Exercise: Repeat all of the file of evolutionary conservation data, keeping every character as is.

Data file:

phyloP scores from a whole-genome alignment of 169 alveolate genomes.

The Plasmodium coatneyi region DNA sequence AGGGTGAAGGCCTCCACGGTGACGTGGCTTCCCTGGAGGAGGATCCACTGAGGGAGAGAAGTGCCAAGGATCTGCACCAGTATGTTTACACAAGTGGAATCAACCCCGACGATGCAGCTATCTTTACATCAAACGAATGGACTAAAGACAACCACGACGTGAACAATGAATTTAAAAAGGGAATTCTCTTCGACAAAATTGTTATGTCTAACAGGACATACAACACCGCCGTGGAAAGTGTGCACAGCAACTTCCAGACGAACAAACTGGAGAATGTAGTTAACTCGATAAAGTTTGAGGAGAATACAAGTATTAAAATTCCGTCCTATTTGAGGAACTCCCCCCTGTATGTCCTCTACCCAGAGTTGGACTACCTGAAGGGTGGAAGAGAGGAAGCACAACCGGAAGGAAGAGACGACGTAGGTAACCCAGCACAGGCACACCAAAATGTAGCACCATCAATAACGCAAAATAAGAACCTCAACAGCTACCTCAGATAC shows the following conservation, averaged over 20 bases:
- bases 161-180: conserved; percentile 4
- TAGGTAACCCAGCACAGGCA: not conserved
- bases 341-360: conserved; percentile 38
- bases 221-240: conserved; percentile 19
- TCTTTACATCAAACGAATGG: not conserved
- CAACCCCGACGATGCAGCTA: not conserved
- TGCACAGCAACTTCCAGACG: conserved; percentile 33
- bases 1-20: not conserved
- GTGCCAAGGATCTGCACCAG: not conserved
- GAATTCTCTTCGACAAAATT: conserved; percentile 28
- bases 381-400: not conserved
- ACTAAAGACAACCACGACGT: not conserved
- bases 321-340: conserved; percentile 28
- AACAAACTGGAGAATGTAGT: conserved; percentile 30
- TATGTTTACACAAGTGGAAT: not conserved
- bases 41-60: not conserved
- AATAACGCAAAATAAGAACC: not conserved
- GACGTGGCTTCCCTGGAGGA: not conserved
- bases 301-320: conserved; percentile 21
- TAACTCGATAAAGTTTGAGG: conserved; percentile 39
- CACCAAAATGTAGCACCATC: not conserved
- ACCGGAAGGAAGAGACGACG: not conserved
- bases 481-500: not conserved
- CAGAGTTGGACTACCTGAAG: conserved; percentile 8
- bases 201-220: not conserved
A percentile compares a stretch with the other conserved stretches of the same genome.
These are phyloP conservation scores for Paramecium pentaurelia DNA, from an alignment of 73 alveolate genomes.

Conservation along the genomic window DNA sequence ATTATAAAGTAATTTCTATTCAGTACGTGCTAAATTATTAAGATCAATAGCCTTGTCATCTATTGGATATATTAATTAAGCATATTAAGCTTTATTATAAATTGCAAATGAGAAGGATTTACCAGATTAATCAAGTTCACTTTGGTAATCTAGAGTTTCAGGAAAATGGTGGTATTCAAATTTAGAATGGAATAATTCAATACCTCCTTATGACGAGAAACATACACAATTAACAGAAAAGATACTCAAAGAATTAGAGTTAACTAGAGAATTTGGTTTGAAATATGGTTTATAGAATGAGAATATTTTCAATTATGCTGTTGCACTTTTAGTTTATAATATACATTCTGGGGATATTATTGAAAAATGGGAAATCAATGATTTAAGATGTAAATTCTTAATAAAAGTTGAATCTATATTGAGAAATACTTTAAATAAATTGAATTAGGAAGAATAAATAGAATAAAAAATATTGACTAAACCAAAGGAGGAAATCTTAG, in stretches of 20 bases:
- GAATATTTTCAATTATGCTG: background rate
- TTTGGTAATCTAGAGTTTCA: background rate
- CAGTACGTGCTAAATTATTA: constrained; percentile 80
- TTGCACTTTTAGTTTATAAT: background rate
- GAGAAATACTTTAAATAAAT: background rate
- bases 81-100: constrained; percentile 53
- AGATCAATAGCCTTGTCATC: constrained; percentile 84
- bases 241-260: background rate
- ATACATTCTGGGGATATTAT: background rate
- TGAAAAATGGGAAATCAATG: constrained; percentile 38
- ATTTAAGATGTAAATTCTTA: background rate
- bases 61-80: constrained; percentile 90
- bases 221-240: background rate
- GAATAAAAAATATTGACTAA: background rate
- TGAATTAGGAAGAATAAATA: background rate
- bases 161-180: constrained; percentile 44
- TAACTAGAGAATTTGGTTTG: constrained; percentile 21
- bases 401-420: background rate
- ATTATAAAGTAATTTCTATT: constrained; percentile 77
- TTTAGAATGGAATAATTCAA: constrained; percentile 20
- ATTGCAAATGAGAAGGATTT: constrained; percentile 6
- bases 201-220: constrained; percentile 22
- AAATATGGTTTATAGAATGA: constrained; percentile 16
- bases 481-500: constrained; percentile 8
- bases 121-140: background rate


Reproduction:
phyloP scores from a whole-genome alignment of 169 alveolate genomes.

The Plasmodium coatneyi region DNA sequence AGGGTGAAGGCCTCCACGGTGACGTGGCTTCCCTGGAGGAGGATCCACTGAGGGAGAGAAGTGCCAAGGATCTGCACCAGTATGTTTACACAAGTGGAATCAACCCCGACGATGCAGCTATCTTTACATCAAACGAATGGACTAAAGACAACCACGACGTGAACAATGAATTTAAAAAGGGAATTCTCTTCGACAAAATTGTTATGTCTAACAGGACATACAACACCGCCGTGGAAAGTGTGCACAGCAACTTCCAGACGAACAAACTGGAGAATGTAGTTAACTCGATAAAGTTTGAGGAGAATACAAGTATTAAAATTCCGTCCTATTTGAGGAACTCCCCCCTGTATGTCCTCTACCCAGAGTTGGACTACCTGAAGGGTGGAAGAGAGGAAGCACAACCGGAAGGAAGAGACGACGTAGGTAACCCAGCACAGGCACACCAAAATGTAGCACCATCAATAACGCAAAATAAGAACCTCAACAGCTACCTCAGATAC shows the following conservation, averaged over 20 bases:
- bases 161-180: conserved; percentile 4
- TAGGTAACCCAGCACAGGCA: not conserved
- bases 341-360: conserved; percentile 38
- bases 221-240: conserved; percentile 19
- TCTTTACATCAAACGAATGG: not conserved
- CAACCCCGACGATGCAGCTA: not conserved
- TGCACAGCAACTTCCAGACG: conserved; percentile 33
- bases 1-20: not conserved
- GTGCCAAGGATCTGCACCAG: not conserved
- GAATTCTCTTCGACAAAATT: conserved; percentile 28
- bases 381-400: not conserved
- ACTAAAGACAACCACGACGT: not conserved
- bases 321-340: conserved; percentile 28
- AACAAACTGGAGAATGTAGT: conserved; percentile 30
- TATGTTTACACAAGTGGAAT: not conserved
- bases 41-60: not conserved
- AATAACGCAAAATAAGAACC: not conserved
- GACGTGGCTTCCCTGGAGGA: not conserved
- bases 301-320: conserved; percentile 21
- TAACTCGATAAAGTTTGAGG: conserved; percentile 39
- CACCAAAATGTAGCACCATC: not conserved
- ACCGGAAGGAAGAGACGACG: not conserved
- bases 481-500: not conserved
- CAGAGTTGGACTACCTGAAG: conserved; percentile 8
- bases 201-220: not conserved
A percentile compares a stretch with the other conserved stretches of the same genome.
These are phyloP conservation scores for Paramecium pentaurelia DNA, from an alignment of 73 alveolate genomes.

Conservation along the genomic window DNA sequence ATTATAAAGTAATTTCTATTCAGTACGTGCTAAATTATTAAGATCAATAGCCTTGTCATCTATTGGATATATTAATTAAGCATATTAAGCTTTATTATAAATTGCAAATGAGAAGGATTTACCAGATTAATCAAGTTCACTTTGGTAATCTAGAGTTTCAGGAAAATGGTGGTATTCAAATTTAGAATGGAATAATTCAATACCTCCTTATGACGAGAAACATACACAATTAACAGAAAAGATACTCAAAGAATTAGAGTTAACTAGAGAATTTGGTTTGAAATATGGTTTATAGAATGAGAATATTTTCAATTATGCTGTTGCACTTTTAGTTTATAATATACATTCTGGGGATATTATTGAAAAATGGGAAATCAATGATTTAAGATGTAAATTCTTAATAAAAGTTGAATCTATATTGAGAAATACTTTAAATAAATTGAATTAGGAAGAATAAATAGAATAAAAAATATTGACTAAACCAAAGGAGGAAATCTTAG, in stretches of 20 bases:
- GAATATTTTCAATTATGCTG: background rate
- TTTGGTAATCTAGAGTTTCA: background rate
- CAGTACGTGCTAAATTATTA: constrained; percentile 80
- TTGCACTTTTAGTTTATAAT: background rate
- GAGAAATACTTTAAATAAAT: background rate
- bases 81-100: constrained; percentile 53
- AGATCAATAGCCTTGTCATC: constrained; percentile 84
- bases 241-260: background rate
- ATACATTCTGGGGATATTAT: background rate
- TGAAAAATGGGAAATCAATG: constrained; percentile 38
- ATTTAAGATGTAAATTCTTA: background rate
- bases 61-80: constrained; percentile 90
- bases 221-240: background rate
- GAATAAAAAATATTGACTAA: background rate
- TGAATTAGGAAGAATAAATA: background rate
- bases 161-180: constrained; percentile 44
- TAACTAGAGAATTTGGTTTG: constrained; percentile 21
- bases 401-420: background rate
- ATTATAAAGTAATTTCTATT: constrained; percentile 77
- TTTAGAATGGAATAATTCAA: constrained; percentile 20
- ATTGCAAATGAGAAGGATTT: constrained; percentile 6
- bases 201-220: constrained; percentile 22
- AAATATGGTTTATAGAATGA: constrained; percentile 16
- bases 481-500: constrained; percentile 8
- bases 121-140: background rate